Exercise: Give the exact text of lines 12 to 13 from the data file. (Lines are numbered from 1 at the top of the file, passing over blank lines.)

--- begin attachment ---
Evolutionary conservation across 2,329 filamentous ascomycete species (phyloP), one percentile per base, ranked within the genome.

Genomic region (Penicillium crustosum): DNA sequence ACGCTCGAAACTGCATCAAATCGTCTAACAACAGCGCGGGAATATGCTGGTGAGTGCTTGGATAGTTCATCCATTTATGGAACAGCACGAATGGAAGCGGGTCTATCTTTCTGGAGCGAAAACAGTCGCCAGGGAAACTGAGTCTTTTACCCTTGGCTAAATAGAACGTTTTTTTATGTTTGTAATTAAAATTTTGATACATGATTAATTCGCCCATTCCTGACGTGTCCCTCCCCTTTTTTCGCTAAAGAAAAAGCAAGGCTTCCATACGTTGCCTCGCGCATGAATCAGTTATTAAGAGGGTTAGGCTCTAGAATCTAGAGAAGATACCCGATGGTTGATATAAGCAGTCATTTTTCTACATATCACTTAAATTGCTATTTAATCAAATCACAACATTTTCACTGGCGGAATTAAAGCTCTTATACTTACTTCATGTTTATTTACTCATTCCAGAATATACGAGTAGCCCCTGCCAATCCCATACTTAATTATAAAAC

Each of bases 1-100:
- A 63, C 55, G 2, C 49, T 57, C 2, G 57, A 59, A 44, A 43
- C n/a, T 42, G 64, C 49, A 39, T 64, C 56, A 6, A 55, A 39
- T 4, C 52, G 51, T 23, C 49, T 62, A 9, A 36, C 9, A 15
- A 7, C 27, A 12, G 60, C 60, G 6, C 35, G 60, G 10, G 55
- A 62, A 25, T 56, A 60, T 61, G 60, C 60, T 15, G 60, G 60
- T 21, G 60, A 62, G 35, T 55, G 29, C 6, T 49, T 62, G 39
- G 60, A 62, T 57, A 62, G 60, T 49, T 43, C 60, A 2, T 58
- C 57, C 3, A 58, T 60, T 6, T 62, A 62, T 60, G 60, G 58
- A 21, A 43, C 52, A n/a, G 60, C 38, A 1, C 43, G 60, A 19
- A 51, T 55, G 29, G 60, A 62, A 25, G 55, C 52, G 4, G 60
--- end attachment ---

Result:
- A 21, A 43, C 52, A n/a, G 60, C 38, A 1, C 43, G 60, A 19
- A 51, T 55, G 29, G 60, A 62, A 25, G 55, C 52, G 4, G 60